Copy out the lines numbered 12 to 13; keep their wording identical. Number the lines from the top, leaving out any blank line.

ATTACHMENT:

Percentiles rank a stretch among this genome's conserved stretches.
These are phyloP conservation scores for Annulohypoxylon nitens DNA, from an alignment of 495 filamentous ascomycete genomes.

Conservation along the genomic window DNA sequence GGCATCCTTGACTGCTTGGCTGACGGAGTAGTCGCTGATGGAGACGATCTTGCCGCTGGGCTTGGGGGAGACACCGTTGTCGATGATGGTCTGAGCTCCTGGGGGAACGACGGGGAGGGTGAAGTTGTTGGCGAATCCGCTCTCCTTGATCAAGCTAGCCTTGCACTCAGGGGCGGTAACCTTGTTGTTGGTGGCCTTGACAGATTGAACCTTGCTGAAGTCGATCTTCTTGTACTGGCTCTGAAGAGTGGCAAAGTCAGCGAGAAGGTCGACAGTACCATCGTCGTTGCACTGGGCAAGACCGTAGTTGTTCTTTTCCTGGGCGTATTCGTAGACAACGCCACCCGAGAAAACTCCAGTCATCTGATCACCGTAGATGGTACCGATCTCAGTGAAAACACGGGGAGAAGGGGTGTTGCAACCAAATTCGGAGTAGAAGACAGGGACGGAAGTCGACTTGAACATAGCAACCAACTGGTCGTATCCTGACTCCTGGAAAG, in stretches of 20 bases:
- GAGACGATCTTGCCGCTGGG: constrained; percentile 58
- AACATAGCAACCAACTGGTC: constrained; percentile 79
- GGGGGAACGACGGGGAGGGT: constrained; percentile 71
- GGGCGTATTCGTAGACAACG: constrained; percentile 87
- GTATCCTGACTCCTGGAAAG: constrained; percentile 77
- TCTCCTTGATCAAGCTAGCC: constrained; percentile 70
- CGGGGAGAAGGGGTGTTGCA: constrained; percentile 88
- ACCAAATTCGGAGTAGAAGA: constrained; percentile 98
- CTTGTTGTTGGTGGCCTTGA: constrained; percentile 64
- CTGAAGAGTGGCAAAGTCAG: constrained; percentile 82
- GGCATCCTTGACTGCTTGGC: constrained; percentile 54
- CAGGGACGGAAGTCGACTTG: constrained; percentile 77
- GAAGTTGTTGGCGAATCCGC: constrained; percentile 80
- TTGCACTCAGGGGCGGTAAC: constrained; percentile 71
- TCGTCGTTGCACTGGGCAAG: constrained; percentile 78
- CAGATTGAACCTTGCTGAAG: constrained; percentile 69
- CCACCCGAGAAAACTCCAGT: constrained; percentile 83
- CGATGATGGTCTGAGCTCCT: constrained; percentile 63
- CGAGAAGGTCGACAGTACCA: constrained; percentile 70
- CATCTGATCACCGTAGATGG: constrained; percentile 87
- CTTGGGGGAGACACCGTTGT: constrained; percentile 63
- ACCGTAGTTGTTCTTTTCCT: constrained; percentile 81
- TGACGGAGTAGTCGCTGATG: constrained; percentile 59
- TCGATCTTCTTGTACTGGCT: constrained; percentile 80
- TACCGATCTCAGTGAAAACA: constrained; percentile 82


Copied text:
- CTTGTTGTTGGTGGCCTTGA: constrained; percentile 64
- CTGAAGAGTGGCAAAGTCAG: constrained; percentile 82